For the effective measurement of the reopening pressure in hydraulic fracturing, it is necessary to use the testing equipment with sufficiently small compliance. If not, there is no way to estimate the maximum stress in a plane perpendicular to a borehole, i.e. the maximum horizontal stress assuming a vertical borehole, from the reopening pressure. It may be very hard to reduce the system compliance drastically by just replacing any components of the hydraulic fracturing system. If the flow meter is emplaced as close as possible to a test section of a borehole isolated by straddle packers, the system compliance can be reduced drastically. To accomplish this idea, we have been developing a testing system with a downhole flow meter. We demonstrated the developed system in a field test successfully. Furthermore, we presented a new method which will allow us to do stress measurement at depths greater than a few km.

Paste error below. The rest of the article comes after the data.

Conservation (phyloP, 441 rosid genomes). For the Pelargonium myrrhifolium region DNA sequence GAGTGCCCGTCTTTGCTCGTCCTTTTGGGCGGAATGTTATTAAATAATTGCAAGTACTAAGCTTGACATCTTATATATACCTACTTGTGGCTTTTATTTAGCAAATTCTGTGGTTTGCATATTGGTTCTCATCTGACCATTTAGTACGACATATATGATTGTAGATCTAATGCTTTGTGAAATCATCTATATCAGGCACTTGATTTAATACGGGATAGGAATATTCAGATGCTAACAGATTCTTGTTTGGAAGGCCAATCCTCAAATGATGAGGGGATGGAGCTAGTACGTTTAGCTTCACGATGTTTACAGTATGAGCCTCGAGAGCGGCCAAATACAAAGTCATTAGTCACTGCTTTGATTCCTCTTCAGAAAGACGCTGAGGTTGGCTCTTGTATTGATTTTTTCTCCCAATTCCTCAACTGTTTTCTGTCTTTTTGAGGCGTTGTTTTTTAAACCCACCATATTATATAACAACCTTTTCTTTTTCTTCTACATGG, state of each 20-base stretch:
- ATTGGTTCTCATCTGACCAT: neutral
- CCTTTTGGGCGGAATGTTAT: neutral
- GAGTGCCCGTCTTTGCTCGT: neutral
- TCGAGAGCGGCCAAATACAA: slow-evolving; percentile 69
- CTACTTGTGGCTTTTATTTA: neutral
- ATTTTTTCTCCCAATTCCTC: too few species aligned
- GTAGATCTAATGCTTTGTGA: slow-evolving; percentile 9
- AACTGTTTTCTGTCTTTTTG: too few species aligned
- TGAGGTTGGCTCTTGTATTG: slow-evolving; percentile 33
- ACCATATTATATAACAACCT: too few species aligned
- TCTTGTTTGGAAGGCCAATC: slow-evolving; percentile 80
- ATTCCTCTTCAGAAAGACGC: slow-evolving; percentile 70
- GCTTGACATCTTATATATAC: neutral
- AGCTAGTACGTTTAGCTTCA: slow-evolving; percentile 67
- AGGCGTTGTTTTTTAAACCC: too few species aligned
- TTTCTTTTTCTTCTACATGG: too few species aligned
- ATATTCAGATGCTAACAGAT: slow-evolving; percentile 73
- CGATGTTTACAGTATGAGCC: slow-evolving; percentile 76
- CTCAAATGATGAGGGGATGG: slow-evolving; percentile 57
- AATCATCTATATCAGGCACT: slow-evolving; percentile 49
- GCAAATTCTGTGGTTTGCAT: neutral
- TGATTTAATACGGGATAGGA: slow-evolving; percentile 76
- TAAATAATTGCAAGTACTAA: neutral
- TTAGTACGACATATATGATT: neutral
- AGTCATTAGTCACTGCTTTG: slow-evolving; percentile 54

A typical setup for hydraulic fracturing test is shown in Fig. 1. A short test interval in a borehole is sealed off by use of two inflatable packers. The test interval is pressurized by fluid injection from a pump located on the surface to generate a tensile circumferential stress around the borehole. When the tensile stress exceeds the strength of a rock and the stress concentration by the borehole, fracture initiation occurs on the borehole wall. Assuming a vertical borehole which is free from pre-existing/natural fractures, the vertical fractures will be induced to be normal to the minimum horizontal stress Sh (parallel to the maximum horizontal stress SH). Further fluid injection drives fracture propagation away from the borehole. The stress concentration by the borehole is a function both of Sh and SH, and it affects the fracture behavior.

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